6. I’m against the charter racket and try to support public schools, local control, teachers, etc. I’ve generally understood the pro-public/anti-charter folks to dismiss the state report cards as bunk because of how they’re calculated. Doesn’t it seem at odds to use those very report cards to attack a selective group of charters? The report cards are either a good indicator or a bad one; you can’t waffle back and forth on their validity.

    • If TBF wants to judge public schools using report cards, they should be prepared to have their charters also judged by the report cards.

  7. Linda permalink

    Further proof that there are no mirrors at Fordham- As always, in an Ohio media article published today, Fordham was quoted. This time the story was about a former congressman who spoke out vehemently in support of public schools. Fordham’s response to his defense, “nothing more than naked political grandstanding.” I presume that Fordham would like to dupe Ohioans into believing that the charter industry doesn’t reflect the anti-union Walton heirs, grifters, the profit-seeking financial sector and tech tyrants like Bill Gates- that privatizers are apolitical do-gooders and that Columbus politicians haven’t been bought with campaign donations from charter operators.
    All states, including Ohio, would benefit if the reformers’ prescription to “blow up” the schools of education was, instead, applied to the privatizing institutes of the richest 0.1%. (“Don’t Surrender the Academy”, co-written by Frederick Hess and an external affairs manager of a Gates-funded organization, published in Philanthropy Roundtable”).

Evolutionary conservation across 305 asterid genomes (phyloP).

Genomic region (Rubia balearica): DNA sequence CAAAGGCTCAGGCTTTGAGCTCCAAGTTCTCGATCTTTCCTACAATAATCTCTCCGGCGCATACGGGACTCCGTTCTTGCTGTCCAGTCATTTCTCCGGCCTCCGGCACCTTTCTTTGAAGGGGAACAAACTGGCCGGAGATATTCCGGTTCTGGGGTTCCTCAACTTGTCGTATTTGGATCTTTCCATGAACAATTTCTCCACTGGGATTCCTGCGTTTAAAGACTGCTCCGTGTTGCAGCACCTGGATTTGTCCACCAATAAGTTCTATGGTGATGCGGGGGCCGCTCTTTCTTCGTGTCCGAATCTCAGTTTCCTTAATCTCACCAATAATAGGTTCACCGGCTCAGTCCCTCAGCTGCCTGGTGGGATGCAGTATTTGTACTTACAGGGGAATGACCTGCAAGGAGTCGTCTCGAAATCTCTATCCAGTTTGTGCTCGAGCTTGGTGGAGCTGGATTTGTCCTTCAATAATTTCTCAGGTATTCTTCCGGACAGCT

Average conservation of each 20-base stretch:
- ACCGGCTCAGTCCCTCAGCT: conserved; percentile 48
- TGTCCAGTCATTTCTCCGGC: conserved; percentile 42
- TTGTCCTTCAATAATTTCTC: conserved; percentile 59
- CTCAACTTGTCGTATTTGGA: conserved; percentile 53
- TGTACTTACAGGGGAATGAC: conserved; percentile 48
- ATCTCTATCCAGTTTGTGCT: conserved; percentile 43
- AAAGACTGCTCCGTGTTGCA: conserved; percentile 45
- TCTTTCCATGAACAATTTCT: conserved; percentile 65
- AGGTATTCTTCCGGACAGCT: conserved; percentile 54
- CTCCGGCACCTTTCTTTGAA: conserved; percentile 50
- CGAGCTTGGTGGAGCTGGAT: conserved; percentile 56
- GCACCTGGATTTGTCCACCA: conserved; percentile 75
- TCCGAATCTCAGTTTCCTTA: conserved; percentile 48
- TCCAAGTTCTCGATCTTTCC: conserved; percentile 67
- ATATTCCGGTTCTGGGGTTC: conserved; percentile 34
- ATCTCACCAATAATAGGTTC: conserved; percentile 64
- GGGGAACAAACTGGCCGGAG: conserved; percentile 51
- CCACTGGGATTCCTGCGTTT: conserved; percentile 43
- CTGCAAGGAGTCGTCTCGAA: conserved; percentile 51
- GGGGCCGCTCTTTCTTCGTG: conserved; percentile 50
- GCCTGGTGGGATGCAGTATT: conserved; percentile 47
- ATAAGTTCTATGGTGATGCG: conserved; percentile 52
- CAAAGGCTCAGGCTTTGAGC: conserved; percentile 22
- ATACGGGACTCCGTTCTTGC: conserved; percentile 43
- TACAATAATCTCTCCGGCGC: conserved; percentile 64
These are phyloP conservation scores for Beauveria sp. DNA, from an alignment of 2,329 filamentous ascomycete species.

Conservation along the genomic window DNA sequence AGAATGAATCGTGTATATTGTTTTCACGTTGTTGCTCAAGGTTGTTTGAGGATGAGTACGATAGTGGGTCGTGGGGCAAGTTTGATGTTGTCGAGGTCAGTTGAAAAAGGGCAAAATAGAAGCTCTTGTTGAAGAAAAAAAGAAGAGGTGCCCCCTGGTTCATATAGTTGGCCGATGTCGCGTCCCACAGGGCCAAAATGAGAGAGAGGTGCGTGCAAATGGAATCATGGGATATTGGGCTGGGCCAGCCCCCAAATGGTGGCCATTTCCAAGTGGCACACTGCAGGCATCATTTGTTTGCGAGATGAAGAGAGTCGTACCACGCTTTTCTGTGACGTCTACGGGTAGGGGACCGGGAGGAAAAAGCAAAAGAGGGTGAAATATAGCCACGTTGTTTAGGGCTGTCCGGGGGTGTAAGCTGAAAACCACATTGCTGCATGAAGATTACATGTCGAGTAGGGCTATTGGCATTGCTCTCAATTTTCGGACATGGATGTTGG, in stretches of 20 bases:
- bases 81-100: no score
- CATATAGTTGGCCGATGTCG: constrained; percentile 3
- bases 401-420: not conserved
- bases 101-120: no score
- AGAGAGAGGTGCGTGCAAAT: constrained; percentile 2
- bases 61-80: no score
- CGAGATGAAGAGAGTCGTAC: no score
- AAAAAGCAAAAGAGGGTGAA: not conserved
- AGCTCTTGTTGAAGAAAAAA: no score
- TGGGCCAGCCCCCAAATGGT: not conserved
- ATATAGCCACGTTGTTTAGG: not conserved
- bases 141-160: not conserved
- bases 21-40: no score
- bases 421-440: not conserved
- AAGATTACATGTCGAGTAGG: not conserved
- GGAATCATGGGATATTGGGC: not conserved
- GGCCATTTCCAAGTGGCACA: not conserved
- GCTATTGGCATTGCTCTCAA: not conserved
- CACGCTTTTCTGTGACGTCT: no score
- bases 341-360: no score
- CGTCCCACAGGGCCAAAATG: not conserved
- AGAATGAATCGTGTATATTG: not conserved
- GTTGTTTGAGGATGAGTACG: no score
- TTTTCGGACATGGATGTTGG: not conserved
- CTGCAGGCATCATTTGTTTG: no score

.

  8. Jack permalink

    So much to ponder here.

    These Fordham guys have been at this for decades, claiming an applied and developed expertise in delivering a superior alternative to traditional public schools, you know, those schools which they regularly deride as “failure factories” staffed by lazy, greedy unionized teachers.

    On top of that, they have the deck stacked in their favor because, unlike the public schools, Fordham charters possess the advantage of being able to cream the best kids— at the front end, with whom they let in, and later, when they can and do kick out the kids who are most expensive (special ed.) or most troublesome, or those likely to drag down their scores. Petrilli even takes pride in being able to screen out bad kids, and only accept “strivers.”

    Even with all of that, the Fordham-run schools suck to high heaven … by their own measurement. Are these guys truly deserving of an annual $ 1/3 million salary/benefits package (i.e. Finn, Petrilli)?

    • Linda permalink

      Accountability is never applied to the unproductive rich. Those who actually contribute to the nation, are the ones in the cross-hairs of capricious measurement.

Trackbacks & Pingbacks

  1. Mercedes Schneider Reviews the Thomas B. Fordham Charter Schools in Ohio | Diane Ravitch's blog
  2. Ed News, Tuesday, April 25, 2017 Edition | tigersteach